Guide Dogs Puppy Raiser: The lowdown on a paw-some role
More than two million people are living with sight loss in the UK, with a new person losing their sight every six minutes. For many of these individuals, being in a guide dog partnership can be life-changing – allowing them a newfound sense of confidence, freedom and independence.
Virgin Red charity partner Guide Dogs plays a pivotal role in transforming the lives of blind or partially sighted adults and children, and their friends and families, too. The creation of guide dog partnerships is one of the key ways in which the charity helps vision impaired people around the UK, who may otherwise rarely leave home alone.
As guide dog owner Scott says: “The first day Milo and I went out together, it was like the weight of the world had just lifted off my shoulders [...] it is the best feeling.”
To get specially bred pups up to the standard of official guide dogs, Guide Dogs relies on an extensive training programme – including a dedicated community of volunteer Puppy Raisers who ensure puppies are socialised and trained before entering adult guide dog training or ‘big school’.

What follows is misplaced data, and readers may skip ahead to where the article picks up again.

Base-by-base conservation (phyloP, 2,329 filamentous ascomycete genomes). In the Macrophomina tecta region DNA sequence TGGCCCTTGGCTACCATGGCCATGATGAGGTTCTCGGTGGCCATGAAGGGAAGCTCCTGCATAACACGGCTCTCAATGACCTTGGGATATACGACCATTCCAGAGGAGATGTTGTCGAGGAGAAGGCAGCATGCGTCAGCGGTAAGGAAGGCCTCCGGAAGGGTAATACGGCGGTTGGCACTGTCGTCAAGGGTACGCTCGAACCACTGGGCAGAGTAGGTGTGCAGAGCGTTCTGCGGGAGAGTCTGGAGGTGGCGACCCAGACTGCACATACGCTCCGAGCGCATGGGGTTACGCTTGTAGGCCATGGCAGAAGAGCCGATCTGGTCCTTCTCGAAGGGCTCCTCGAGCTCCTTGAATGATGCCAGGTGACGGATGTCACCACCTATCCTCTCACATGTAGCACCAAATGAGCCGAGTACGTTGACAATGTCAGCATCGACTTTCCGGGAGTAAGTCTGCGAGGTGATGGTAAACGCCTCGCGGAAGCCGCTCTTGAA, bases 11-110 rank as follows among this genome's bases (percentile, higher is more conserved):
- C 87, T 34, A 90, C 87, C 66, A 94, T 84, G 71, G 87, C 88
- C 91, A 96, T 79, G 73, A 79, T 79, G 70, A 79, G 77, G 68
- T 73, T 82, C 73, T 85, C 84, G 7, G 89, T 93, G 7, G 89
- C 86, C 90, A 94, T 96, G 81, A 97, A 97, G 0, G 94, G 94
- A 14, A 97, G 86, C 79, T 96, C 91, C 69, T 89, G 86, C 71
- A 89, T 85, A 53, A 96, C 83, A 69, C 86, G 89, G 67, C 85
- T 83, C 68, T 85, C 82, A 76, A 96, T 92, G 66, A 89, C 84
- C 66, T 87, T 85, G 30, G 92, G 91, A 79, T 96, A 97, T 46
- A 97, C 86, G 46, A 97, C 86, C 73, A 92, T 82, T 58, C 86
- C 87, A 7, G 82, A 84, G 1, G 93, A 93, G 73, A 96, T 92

As a Puppy Raiser, you’ll get to care for a precious guide dog puppy – all expenses paid – for the first year to 16 months of its life, helping to socialise him or her and provide plenty of cuddles and a loving home.
“Our Puppy Raisers have a hugely rewarding role playing a part in a puppy’s development,” Tim Stafford, director of canine affairs for Guide Dogs tells Virgin Red. “Ultimately, they’re also helping to make an enormous difference to someone living with sight loss.”
Remember, as a member of Virgin Red, you can donate 1,000 points or more to Guide Dogs. Guide Dogs relies solely on donations, so your support – funding everything from training toys to puppy classes – can make a direct difference to the charity’s vital work.
Here’s a closer look at what being a volunteer Puppy Raiser with Guide Dogs involves (dream role alert), and how it changes lives – as told by Tim Stafford and his colleague David Grice, head of canine training and behaviour at Guide Dogs: